How can I export the data?
There are several options within it via the paid version of Google Cloud or manually by downloading report after report.
In addition to migrating as soon as possible, the advice is oriented in four directions:
- UTM: Monitor all UTMs, as they will change.
- Audiences: Start creating audiences as soon as possible.
- Download reports: Download reports via Google Sheet and its Google Analytics extension.
- Attention to details: This tool comes with default settings, so it is important to adjust your settings. We recommend:
- Change the value of Data retention 2 months to 14 months.
- Configure the domains if you have more than one to build a solid customer journey.
- Define internal traffic for better metrics.
- Configure referrals that you don’t want to measure, such as third-party payment platforms.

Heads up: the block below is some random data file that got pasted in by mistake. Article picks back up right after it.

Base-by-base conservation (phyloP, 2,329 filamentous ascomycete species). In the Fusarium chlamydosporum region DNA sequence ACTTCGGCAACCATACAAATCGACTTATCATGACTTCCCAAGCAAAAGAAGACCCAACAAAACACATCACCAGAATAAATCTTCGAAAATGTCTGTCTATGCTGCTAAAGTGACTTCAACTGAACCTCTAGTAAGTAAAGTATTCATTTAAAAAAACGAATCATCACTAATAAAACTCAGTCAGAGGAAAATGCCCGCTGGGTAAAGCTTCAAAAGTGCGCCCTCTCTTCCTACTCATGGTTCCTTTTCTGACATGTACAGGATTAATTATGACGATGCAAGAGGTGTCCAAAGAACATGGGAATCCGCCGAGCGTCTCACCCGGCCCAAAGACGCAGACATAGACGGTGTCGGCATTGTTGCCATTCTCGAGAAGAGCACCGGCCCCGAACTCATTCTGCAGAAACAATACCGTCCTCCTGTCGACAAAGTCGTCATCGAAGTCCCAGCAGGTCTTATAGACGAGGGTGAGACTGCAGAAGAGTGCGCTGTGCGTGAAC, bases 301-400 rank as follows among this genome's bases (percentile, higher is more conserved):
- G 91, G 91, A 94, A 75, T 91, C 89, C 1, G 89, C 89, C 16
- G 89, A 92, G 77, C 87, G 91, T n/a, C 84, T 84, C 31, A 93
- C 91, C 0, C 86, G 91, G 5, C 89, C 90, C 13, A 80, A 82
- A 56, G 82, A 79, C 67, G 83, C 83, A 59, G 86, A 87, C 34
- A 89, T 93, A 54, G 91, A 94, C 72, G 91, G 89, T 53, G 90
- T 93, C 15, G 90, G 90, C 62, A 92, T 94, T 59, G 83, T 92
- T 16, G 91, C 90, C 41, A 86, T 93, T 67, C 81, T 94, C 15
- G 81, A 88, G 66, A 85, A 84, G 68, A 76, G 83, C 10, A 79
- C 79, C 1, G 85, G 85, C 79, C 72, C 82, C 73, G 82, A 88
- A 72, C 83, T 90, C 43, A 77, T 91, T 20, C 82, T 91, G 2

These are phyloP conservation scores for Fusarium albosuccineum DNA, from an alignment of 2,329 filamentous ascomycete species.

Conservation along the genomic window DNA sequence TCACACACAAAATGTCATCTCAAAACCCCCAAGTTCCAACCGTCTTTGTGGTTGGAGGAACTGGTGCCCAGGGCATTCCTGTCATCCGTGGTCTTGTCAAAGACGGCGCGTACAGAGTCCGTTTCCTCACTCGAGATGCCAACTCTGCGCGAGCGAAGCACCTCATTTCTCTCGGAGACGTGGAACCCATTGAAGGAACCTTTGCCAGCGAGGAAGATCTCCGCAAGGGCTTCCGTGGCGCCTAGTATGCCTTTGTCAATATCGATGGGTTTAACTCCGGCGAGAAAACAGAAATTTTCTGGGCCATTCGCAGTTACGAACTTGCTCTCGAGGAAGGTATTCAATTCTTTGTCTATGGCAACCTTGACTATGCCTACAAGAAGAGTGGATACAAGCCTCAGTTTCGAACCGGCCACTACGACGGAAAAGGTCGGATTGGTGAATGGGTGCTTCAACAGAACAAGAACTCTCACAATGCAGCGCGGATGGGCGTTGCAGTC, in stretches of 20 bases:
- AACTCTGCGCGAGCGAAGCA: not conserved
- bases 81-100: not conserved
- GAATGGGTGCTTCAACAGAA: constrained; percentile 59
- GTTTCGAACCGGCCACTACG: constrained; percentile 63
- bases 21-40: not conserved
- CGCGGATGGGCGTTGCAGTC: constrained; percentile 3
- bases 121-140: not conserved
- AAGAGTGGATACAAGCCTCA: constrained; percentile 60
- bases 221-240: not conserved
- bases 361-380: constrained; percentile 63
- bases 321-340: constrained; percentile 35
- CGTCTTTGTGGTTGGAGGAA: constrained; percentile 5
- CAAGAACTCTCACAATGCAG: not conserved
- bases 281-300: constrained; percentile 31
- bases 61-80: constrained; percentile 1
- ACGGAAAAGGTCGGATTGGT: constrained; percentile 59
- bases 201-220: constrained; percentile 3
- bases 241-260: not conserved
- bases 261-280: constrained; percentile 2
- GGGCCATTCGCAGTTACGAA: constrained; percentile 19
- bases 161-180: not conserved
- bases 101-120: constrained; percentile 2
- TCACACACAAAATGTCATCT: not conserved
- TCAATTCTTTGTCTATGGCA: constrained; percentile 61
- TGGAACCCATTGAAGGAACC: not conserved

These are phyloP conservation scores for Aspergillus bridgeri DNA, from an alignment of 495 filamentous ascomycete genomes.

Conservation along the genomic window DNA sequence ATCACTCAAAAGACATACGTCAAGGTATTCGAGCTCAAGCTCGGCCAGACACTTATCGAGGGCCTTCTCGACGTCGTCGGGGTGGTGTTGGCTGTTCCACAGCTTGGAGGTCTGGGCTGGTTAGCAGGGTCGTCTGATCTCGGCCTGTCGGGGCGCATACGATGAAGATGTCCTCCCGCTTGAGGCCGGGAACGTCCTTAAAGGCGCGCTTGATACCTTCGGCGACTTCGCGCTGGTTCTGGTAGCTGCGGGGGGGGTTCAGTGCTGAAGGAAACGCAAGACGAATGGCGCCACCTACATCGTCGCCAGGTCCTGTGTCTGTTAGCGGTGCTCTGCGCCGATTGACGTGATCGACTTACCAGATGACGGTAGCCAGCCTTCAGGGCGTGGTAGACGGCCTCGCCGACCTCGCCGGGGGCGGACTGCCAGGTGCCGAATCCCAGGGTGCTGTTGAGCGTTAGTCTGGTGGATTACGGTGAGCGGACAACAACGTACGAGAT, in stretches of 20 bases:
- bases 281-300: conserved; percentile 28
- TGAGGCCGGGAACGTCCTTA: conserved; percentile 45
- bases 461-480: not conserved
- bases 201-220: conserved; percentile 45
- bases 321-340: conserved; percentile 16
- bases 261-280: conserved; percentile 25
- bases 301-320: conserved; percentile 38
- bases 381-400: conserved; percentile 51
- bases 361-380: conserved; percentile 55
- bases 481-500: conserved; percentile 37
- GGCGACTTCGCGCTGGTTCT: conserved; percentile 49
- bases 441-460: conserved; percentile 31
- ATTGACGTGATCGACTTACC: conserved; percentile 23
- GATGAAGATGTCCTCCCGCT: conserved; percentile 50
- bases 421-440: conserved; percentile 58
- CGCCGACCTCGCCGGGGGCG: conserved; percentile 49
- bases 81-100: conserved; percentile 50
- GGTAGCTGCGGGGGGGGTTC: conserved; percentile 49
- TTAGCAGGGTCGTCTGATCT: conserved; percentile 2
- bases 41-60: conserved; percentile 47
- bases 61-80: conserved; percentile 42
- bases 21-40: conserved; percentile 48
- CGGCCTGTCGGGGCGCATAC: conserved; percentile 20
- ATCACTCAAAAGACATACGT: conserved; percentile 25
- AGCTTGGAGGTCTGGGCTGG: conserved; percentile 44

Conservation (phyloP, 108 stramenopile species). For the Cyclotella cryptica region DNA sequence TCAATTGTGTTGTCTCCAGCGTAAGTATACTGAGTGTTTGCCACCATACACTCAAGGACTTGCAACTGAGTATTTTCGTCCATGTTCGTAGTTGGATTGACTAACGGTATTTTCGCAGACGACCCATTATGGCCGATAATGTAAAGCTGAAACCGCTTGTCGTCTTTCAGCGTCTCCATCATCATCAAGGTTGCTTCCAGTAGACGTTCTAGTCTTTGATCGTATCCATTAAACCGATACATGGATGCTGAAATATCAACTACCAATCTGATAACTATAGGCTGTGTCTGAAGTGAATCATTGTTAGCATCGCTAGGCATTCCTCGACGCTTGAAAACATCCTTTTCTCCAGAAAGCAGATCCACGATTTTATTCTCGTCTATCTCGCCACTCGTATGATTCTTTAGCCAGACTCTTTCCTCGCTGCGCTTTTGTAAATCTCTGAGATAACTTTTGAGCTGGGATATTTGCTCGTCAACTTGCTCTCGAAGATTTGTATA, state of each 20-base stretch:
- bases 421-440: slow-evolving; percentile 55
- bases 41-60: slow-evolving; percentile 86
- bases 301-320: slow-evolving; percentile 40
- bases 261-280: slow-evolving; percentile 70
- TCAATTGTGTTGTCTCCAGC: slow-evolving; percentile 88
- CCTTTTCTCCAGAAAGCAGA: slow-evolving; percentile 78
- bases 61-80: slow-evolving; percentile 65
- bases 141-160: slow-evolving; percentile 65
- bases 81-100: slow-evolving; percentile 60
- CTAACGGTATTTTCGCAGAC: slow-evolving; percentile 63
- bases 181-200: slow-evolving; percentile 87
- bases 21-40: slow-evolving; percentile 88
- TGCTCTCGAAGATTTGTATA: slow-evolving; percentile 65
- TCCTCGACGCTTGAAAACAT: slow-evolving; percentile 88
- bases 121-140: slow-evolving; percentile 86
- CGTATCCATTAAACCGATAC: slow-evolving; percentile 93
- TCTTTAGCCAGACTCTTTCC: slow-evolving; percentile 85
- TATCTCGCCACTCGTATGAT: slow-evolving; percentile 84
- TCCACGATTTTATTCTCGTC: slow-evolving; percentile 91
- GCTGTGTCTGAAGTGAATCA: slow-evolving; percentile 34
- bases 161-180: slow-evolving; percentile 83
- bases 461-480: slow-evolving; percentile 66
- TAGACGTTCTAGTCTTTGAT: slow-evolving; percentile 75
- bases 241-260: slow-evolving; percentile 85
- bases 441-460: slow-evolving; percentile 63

- Adjust the time of engaged sessions to really measure if the sessions are of value or not.
If you’ve made it this far, you’ve probably noticed that this specific workshop was loaded with valuable information about this great GA4 tool.
On behalf of the Frizbit team, we would like to thank our great speaker Michele Sforza for delivering such an interesting and engaging workshop. Thanks also to all those who, either remotely or online, were able to join us during the event.
If you don’t want to miss our next events, we invite you to follow us on our Eventbrite profile, where we update information about upcoming workshops and meetings.
See you next time!